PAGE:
Most numbers within Area Code 360 are located in the following cities: Longview, Everson, Mount Vernon, Forks, Silverdale, Belfair, Rate Center Not Applicable, Port Angeles, South Bend, Aberdeen, Camas, Vancouver, Long Beach, Port Ludlow, Snohomish, Chehalis, Langley, Woodland, Enumclaw, Shelton, Ariel, Buckley, Bucoda, Olympia, Centralia, Cougar, Oak Harbor, Curtis, Amboy, Montesano, Marysville, La Center, Tenino, Westport, Rochester, Castle Rock, Pacific Beach, Hoodsport, Quinault, Copalis Beach, Vader, Kingston, Friday Harbor, Port Townsend, Poulsbo, Port Orchard, Battle Ground, Elma, Skykomish, Bremerton, Leavenworth, Winlock, Tahuya, Yelm, Anacortes, Grays River, Black Diamond, Naselle, Morton, Arkansas City, Seattle, Directory Assistance, Ashford, Bellingham, Eatonville, Kalama, Brinnon, Yacolt, Intralata Pic Validation, Ridgefield, Chimacum, Lynnwood, Washington, Cathlamet, Salkum, Puyallup, Toledo, Orting, South Prairie, Union, Custer, Point Roberts, Monroe, FGB Access Code, Standard Plant Test Code, Information Provider, Mossyrock.
Everson, Mount Vernon, Forks, Silverdale, Belfair, Rate Center Not Applicable, Port Angeles, South Bend, Aberdeen, Camas, Vancouver, Long Beach, Port Ludlow, Snohomish, Longview, Chehalis and Langley
About Longview, Washington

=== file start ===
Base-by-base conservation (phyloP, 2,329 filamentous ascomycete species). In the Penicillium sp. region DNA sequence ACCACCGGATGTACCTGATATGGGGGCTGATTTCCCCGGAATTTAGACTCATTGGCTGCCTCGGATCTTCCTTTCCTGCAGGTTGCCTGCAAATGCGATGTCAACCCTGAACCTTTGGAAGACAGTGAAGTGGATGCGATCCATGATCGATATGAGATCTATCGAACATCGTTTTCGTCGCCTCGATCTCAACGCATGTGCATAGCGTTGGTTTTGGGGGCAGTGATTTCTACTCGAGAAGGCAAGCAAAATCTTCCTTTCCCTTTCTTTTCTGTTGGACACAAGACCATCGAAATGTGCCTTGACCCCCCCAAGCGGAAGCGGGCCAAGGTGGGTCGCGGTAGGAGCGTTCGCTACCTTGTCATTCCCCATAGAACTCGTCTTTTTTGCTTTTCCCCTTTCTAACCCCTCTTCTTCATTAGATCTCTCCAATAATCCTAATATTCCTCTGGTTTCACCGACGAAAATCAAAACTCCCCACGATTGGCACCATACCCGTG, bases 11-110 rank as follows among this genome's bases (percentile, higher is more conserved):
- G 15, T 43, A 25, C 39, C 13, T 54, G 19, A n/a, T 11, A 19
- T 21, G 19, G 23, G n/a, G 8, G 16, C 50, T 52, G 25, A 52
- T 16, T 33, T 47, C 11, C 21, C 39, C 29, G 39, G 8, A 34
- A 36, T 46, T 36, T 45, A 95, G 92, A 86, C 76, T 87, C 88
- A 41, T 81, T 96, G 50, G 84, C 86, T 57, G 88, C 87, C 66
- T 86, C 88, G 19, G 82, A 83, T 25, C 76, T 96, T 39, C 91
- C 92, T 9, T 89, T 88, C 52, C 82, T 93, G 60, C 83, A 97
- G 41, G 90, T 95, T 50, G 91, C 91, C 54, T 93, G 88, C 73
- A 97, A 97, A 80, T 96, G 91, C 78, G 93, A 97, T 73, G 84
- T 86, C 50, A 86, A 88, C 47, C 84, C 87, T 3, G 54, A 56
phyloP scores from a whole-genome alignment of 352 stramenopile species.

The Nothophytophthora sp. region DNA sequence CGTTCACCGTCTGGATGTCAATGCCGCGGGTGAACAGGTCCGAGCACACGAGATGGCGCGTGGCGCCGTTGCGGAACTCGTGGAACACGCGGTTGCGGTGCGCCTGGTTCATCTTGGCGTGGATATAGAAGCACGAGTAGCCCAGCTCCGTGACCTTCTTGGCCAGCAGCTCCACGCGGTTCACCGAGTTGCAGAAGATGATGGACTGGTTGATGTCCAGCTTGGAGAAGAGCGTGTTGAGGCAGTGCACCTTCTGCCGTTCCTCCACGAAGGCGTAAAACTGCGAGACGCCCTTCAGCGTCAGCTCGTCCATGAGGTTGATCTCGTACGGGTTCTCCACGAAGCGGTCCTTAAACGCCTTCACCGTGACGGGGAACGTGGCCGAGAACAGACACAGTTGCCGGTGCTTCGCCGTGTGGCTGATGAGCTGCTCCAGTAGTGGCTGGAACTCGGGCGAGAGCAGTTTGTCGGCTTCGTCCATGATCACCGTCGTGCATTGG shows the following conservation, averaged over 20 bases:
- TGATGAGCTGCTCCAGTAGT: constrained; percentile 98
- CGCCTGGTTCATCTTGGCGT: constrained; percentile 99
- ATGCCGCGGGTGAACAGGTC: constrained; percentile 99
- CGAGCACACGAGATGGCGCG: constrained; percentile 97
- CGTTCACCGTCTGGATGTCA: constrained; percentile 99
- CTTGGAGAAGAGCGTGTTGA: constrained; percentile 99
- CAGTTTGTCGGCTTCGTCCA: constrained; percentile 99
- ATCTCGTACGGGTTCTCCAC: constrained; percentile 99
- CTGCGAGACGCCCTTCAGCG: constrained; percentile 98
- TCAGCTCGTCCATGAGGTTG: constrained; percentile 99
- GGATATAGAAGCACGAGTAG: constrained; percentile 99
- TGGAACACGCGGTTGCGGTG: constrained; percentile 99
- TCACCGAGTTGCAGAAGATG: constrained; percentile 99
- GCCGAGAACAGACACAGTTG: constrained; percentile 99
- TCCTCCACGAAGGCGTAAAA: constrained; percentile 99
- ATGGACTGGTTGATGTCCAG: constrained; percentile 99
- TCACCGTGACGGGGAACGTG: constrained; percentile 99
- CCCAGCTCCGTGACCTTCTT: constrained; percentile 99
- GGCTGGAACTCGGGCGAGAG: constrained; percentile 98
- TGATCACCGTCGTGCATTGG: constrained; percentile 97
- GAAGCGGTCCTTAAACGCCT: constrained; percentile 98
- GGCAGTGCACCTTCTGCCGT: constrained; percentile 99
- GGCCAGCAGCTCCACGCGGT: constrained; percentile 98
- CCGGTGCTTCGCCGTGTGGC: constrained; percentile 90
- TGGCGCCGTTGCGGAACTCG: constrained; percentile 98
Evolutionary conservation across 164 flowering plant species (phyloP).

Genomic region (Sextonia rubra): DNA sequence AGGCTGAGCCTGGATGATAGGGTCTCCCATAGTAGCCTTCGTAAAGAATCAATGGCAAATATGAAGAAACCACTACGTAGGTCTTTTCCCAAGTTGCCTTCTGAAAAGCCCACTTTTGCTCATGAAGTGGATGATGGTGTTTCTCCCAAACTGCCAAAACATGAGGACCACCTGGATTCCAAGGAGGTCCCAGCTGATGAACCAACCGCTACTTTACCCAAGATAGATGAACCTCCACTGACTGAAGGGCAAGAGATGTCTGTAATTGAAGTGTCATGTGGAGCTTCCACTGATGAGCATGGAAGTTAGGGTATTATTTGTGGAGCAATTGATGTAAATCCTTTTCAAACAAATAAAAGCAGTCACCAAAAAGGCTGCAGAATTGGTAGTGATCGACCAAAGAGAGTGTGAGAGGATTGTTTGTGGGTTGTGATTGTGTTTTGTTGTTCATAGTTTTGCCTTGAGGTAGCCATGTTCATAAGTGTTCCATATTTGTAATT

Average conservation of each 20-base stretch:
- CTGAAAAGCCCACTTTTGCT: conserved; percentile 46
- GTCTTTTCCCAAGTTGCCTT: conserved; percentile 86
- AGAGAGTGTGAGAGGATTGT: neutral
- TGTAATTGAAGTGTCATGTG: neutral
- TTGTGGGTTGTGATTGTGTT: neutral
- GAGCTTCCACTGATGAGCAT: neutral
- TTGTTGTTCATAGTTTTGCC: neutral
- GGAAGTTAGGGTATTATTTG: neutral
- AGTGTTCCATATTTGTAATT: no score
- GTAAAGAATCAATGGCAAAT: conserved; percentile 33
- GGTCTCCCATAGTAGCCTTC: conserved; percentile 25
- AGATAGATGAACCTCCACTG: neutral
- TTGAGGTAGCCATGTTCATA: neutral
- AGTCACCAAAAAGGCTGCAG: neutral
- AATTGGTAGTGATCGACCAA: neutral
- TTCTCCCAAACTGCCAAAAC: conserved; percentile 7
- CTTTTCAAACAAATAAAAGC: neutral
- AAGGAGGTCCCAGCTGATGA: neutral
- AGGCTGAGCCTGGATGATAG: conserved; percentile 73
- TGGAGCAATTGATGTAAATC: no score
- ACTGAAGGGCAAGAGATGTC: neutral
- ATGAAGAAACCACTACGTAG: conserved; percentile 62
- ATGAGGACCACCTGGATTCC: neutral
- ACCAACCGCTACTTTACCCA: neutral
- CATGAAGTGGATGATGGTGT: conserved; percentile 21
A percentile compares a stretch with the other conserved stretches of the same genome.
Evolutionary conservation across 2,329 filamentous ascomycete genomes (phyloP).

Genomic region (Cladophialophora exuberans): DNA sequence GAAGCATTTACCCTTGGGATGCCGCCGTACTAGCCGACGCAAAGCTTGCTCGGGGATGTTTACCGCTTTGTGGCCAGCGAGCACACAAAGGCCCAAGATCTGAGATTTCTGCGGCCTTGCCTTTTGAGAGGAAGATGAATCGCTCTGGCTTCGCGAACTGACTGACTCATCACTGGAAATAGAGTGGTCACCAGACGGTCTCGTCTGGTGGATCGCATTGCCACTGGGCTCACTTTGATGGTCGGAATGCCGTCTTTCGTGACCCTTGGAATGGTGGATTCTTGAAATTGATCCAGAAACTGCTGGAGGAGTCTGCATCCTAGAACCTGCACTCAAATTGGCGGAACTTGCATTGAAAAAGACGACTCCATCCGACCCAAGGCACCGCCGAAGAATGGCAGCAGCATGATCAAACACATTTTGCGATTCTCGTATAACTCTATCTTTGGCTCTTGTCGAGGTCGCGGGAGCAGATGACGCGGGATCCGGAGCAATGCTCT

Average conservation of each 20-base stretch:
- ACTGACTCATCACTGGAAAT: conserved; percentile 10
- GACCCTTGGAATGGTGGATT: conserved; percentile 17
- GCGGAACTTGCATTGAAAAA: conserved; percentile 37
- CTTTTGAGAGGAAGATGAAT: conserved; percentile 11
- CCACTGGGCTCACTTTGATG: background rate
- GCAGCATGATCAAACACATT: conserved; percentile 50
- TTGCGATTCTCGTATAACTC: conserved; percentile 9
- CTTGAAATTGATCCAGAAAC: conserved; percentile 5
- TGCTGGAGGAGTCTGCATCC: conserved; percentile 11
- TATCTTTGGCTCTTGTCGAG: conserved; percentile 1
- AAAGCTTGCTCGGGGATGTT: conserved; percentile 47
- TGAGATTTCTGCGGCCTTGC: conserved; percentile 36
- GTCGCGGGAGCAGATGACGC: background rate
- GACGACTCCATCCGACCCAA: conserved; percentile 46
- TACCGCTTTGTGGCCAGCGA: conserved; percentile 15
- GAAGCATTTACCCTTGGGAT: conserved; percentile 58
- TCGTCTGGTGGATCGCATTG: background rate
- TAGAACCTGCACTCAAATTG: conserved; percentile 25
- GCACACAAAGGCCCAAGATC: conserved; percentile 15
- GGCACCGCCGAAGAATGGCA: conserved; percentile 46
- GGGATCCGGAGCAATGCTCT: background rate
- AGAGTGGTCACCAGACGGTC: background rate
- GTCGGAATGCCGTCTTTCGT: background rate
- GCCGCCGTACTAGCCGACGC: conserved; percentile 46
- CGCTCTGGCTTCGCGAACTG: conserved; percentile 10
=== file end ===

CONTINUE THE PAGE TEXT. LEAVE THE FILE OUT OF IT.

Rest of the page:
Longview is a city in Cowlitz County, Washington, United States. It is the principal city of the "Longview, Washington Metropolitan Statistical Area", which encompasses all of Cowlitz County. The population was 36,648 at the time of the 2010 census. Longview is located in southwestern Washington, at the junction of the Cowlitz and Columbia rivers. Longview shares a border with Kelso to the east. The Long-Bell Lumber Company, led by Robert A. Long, made the decision in 1918 to buy a great expanse of timberland in Cowlitz County. A total of 14,000 workers were needed to run the two large mills as well as lumber camps that were planned. The number of workers needed was more than a lumber town, or the nearest town, could provide. Long planned and built a complete city in 1921 that could support a population of up to 50,000 and provide labor for the mills as well as attracting other industries. Several buildings in the city were built from Long's private funds.